Bleak weather for realtors
Muzzamel Haque booked an apartment two and a half years ago, with hopes of taking delivery in May 2012. It would end his stay for two decades in a rented home with his family.
His aspirations now hang in the balance.
The stockmarket debacle that began in January this year has wiped out his investments and ability to regularly pay the instalments on a 1,705 square feet apartment in Dhanmondi.
Haque, a banker, is one of the many stock investors who are facing difficulties in paying the instalments on booked apartments at a time when the housing market passes a sluggish period.
Sales of newly built apartments, one of the main drivers of the housing market, slowed down in 2011 compared to the previous year amid uncertainties over fresh electricity and gas connections.
Realtors said the stalemate in utility connections along with a mandatory rule of installing solar panels in the new buildings is taking a toll on the sector, delaying the process of handing over thousands of apartments to buyers.
Around 16,000 ready flats are yet to be handed over to buyers due to the lack of electricity and gas connections, said Murad Iqbal Chowdhury, general secretary of Real Estate and Housing Association of Bangladesh (REHAB), at the inauguration of an annual housing expo — REHAB Fair — on December 15.
In addition, increases to the tax at source for developers, a liquidity shortage in banks and the ongoing stockmarket crisis also affected demand for new homes this year, said realtors.
“It was a very bad year for the overall real estate sector,” said Dr Toufiq M Seraj, managing director of Sheltech (Pvt) Ltd, which is yet to hand over 200 flats due to pending utility connections.
The sector handed over around 8,000 apartments a year to buyers since 2006, said Seraj.
But this year, the delivery of flats fell by 30 percent in terms of volume, he said.
The REHAB general secretary told The Daily Star last month that his firm — Mega Builders — sold 10-12 flats a month until the month of Ramadan.
“But I sold only two flats after Ramadan,” Chowdhury added.
“We have a lot of apartments to sell. But in reality those may remain unsold,” he said, blaming the government’s condition that mandates installing solar panels, restrictions on using air conditioners and lethargy in providing fresh electricity and gas connections.
To withstand the lull in business, many developers and builders have started offering price cuts to lure buyers and taking a go slow approach in their hunt for new lands.
But the prospect of a rebound in the housing market next year looks bleak in the face of a gloomy economic outlook, pressures from a volatile stockmarket, along with high inflation, and a slowdown in growth of exports and remittance earnings.
“The situation in the real estate sector will worsen in 2012. A deterioration of the political environment will also hurt the sector,” said Seraj, also a former REHAB president.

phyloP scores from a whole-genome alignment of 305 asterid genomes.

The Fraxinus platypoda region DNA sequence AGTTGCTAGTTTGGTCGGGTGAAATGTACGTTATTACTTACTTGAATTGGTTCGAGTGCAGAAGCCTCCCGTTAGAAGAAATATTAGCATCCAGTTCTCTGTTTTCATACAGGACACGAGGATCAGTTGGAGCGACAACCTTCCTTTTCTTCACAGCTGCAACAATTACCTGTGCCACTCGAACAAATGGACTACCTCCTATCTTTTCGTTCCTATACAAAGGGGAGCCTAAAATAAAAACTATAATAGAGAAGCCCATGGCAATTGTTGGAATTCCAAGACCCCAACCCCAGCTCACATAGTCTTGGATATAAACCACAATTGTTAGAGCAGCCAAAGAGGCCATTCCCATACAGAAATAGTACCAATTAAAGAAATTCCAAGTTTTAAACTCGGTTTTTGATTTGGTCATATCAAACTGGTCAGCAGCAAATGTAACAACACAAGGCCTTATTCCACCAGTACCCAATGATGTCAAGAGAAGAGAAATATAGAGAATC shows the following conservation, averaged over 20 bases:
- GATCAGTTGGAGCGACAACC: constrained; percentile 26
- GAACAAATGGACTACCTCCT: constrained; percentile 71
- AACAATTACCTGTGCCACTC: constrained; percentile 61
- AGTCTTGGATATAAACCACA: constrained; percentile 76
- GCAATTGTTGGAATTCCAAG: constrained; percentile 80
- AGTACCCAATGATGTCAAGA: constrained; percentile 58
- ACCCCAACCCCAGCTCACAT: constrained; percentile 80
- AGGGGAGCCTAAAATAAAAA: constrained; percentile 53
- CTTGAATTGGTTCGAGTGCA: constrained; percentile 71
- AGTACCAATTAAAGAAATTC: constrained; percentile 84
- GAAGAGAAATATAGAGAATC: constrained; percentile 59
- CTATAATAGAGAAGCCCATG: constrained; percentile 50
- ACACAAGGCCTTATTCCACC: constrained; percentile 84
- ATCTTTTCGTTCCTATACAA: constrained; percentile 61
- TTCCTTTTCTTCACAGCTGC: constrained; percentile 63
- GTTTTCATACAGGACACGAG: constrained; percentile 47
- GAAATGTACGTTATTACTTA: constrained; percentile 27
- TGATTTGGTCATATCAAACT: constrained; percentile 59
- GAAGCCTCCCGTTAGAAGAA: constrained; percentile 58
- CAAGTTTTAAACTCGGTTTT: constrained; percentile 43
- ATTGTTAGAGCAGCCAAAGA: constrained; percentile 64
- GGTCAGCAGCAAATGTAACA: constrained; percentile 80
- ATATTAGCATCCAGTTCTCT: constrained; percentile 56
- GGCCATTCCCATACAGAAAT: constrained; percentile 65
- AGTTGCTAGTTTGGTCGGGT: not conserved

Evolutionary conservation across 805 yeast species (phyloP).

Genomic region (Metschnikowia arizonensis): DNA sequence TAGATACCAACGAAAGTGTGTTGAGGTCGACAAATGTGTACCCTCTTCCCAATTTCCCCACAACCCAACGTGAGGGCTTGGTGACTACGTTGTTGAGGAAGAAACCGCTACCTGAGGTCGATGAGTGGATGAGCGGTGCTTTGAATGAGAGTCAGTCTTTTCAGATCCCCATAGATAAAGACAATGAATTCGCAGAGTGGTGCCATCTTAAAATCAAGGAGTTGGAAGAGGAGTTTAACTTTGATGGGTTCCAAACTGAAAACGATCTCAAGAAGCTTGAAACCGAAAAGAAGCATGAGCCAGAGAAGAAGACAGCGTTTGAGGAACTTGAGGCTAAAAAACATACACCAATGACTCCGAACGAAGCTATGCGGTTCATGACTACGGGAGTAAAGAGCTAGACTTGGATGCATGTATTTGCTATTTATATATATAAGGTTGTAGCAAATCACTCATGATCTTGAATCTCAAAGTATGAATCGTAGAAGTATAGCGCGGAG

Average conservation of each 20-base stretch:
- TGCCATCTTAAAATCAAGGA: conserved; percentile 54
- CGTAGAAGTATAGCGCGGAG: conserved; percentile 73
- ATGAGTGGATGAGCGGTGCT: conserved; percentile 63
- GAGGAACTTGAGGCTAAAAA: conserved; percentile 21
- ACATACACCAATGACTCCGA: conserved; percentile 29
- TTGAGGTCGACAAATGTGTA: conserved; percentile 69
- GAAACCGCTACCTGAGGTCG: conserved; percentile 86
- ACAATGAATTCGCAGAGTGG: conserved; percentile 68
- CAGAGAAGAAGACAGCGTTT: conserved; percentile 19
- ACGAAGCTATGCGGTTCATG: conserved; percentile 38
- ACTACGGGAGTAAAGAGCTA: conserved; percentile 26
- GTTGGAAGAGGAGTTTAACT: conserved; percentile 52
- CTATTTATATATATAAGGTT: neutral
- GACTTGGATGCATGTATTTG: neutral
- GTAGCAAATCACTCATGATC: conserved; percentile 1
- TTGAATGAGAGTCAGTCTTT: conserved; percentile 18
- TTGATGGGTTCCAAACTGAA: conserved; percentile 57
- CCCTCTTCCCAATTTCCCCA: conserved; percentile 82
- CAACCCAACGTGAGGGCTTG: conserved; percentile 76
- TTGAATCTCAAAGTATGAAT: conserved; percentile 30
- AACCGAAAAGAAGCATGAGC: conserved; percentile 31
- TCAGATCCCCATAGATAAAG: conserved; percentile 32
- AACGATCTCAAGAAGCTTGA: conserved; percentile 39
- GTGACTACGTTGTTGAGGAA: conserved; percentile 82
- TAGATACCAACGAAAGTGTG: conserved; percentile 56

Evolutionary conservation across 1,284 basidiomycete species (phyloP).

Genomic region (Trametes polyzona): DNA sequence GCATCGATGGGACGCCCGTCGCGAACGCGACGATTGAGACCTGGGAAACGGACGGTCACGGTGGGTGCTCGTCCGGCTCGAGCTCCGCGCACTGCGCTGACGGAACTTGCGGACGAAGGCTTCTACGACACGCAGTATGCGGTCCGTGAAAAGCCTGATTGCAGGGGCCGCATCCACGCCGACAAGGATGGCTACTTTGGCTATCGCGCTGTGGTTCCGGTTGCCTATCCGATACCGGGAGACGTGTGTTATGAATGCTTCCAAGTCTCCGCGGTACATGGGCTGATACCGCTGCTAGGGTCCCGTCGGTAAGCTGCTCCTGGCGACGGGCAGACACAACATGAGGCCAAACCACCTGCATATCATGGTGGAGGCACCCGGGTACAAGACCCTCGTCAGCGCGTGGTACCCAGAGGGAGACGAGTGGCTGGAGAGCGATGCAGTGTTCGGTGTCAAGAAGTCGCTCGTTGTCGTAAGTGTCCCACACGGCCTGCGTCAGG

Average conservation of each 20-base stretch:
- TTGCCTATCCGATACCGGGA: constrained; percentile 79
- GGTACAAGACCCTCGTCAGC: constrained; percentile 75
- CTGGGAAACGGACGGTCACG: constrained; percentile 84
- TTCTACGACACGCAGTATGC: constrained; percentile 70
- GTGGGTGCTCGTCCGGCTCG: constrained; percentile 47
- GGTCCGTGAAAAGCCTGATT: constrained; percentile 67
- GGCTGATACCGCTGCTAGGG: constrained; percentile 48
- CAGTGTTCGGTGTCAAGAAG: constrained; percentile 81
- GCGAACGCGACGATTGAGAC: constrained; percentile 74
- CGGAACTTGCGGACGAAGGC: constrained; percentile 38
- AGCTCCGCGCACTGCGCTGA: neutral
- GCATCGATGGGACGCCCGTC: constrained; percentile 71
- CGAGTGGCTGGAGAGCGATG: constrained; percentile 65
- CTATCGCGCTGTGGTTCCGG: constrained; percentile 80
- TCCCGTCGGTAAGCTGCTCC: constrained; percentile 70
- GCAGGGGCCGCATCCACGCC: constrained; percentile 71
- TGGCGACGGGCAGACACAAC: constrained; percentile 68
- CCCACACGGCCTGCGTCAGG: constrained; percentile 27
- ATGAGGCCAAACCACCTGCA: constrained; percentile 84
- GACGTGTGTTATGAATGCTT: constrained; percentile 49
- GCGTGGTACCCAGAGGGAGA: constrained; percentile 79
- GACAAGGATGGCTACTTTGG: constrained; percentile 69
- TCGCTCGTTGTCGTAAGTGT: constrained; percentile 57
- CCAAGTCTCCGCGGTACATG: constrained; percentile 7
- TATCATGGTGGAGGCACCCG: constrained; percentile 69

To withstand fallouts, Sheltech is avoiding projects on small sized lands, building 1,000-1,200 square feet flats to achieve economies of scale, finishing ongoing projects without delay, and importing elevators and generators directly to save costs.
“We want to keep our sales moving. So we are bracing ourselves for that,” he said.
The housing sector, which provides jobs to more than 20 lakh people, feels the pinch of a slowdown in businesses. Many new builders and developers have entered the scene in the past three to four years, encouraged by the rise in sales of new homes.
A rise in remittance and export earning and a growing stockmarket in the years until 2010 spurred demand for new homes, resulting in property and flat price hikes in the capital.
Realtors said the fall in sales in the outgoing year may put brakes on the skyrocketing prices of property and flats.
“For a majority of people, the price of property is too high to afford,” said Mohammad Farhaduzzaman, manager of Eastern Housing Ltd, one of the oldest realtors, citing a huge turnout of visitors at the REHAB show that ends on December 19.
Buyers lost hope when they came to know the prices of flats, he said. The price of a flat is no less than Tk 6,000 a square feet in major residential areas in Dhaka such as Dhanmondi.
The high price of property has also affected the sale of flats, said Farhaduzzaman.
Seraj of Sheltech said the hike in property prices does not match the growth of the economy, supply and demand for new homes.
“It can’t be said that property prices will go down. But it is quite certain that prices will not go up quickly,” he said.
“From a long term perspective, it will bring good results, as what was happening in the property market was not a financially viable proposition.”
-With The Daily Star input